31. When the DEA acts on information its Special Operations Division receives from the NSA, it cloaks the source of the information through “parallel construction,” going through the charade of recreating an imaginary investigation to hide the source of the tip, not only from the defendant, but from the court. This was intended to ensure that no court rules on the legality or scope of how NSA data is used in ordinary investigations.  

33. Even the President’s handpicked Privacy and Civil Liberties Oversight Board recommended that the government end Section 215 mass telephone records collection, because that collection is ineffective, illegal, and likely unconstitutional.

34. The NSA has plans to infect potentially millions of computers with malware implants as part of its Tailored Access Operations.

35. The NSA had a secret $10 million contract with security firm RSA to create a “back door” in the company’s widely used encryption products.

36. The NSA tracked access to porn and gathered other sexually explicit information “as part of a proposed plan to harm the reputations of those whom the agency believes are radicalizing others through incendiary speeches.”

Because all of these leaks have been spaced out over time, it’s easy to lose sight of just how much wrongdoing has been exposed. I believe that, not matter what you think about Edward Snowden, no matter whether you see him as hero, traitor, or whatever, his status as “whistleblower” is beyond doubt. The story here isn’t Edward Snowden; it’s the NSA and its enablers. Let’s keep the focus where it needs to be, folks.

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Filed under Law Enforcement, Politics

The world of Stingrays gets even stranger

If you’re not already familiar with the Stingray cell phone tracking device, let me give you the quick-and-dirty: It’s a device that spoofs cell towers, tricking your phone into connecting to it, and providing law enforcement with information about your whereabouts (and potentially a great deal more). There’s not a great deal of information available about these devices so it’s hard to say exactly what they can do, who’s using them, and what they’re using them for.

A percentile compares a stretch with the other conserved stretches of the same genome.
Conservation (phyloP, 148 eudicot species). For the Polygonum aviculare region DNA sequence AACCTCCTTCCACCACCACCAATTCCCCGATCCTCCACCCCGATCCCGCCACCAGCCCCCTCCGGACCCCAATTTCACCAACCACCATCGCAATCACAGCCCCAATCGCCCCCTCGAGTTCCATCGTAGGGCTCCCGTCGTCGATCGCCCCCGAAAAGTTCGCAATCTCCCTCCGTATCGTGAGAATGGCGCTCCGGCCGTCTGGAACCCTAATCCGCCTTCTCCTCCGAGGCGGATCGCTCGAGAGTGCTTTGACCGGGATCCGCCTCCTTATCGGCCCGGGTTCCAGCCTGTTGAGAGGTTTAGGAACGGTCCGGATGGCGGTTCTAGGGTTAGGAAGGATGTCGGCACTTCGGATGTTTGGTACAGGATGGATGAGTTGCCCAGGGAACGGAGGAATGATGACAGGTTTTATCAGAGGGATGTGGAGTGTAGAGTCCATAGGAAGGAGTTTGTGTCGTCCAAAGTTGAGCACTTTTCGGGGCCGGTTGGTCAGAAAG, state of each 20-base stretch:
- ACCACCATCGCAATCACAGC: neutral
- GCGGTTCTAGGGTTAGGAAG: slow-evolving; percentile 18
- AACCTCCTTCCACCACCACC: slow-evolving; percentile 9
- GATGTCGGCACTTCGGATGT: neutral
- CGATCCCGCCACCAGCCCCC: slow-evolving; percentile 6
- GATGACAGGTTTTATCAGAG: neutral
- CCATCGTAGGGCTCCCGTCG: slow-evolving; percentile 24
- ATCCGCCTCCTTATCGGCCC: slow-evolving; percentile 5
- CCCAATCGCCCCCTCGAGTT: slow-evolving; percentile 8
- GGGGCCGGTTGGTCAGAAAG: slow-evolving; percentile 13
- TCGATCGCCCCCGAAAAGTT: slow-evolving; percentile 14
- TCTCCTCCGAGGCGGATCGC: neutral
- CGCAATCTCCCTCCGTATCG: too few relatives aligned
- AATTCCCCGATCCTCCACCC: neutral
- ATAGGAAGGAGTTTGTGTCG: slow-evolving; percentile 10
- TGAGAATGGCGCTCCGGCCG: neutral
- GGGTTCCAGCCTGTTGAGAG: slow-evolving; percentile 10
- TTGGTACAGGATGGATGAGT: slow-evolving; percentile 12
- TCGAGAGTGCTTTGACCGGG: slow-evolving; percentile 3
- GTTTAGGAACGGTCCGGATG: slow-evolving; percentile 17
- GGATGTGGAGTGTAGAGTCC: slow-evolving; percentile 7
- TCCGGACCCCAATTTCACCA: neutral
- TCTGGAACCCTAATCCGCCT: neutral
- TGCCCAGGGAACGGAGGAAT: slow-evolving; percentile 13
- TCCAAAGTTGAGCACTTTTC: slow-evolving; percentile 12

What we do know is that some folks are working very, very hard to keep the use of Stingrays a secret. We know this because, recently in Sarasota Florida, an FOIA request had been filed to force the police to provide some specifics about Stingrays.The local head of the ACLU, Michael Barfield contacted SPD officer Michael Jackson, who confirmed that he had sole custody of the Stingray records, and set up an appointment for those records to be reviewed. Then it gets very, very weird.

Sarasota’s assistant city attorney contacted Barfield by email and stated that the city had been :

“instructed not to release the documents requested, as any ‘tap and trace’ orders kept by Special Deputy US Marshal Jackson pursuant to his duties with the Marshals Service belong to the Marshals Service.”

If you’re scratching your head here, you’re not the only one. The U.S. Marshals rushed in and deputized Officer Jackson, and then took the records in question. At which time, the city claimed that it had never had the records as they had always been in the custody of U.S. Marshals.

This move is likely about as legal as the NDAs that law enforcement agencies sign when they buy Stingrays. Just like a non-disclosure agreement doesn’t magically trump laws pertaining to law enforcement, making a police officer what amounts to an honorary federal marshal doesn’t get Sarasota off the hook for producing legally required documents. Of course, when it’s law enforcement playing fast and loose with the laws, holding them accountable can be problematic.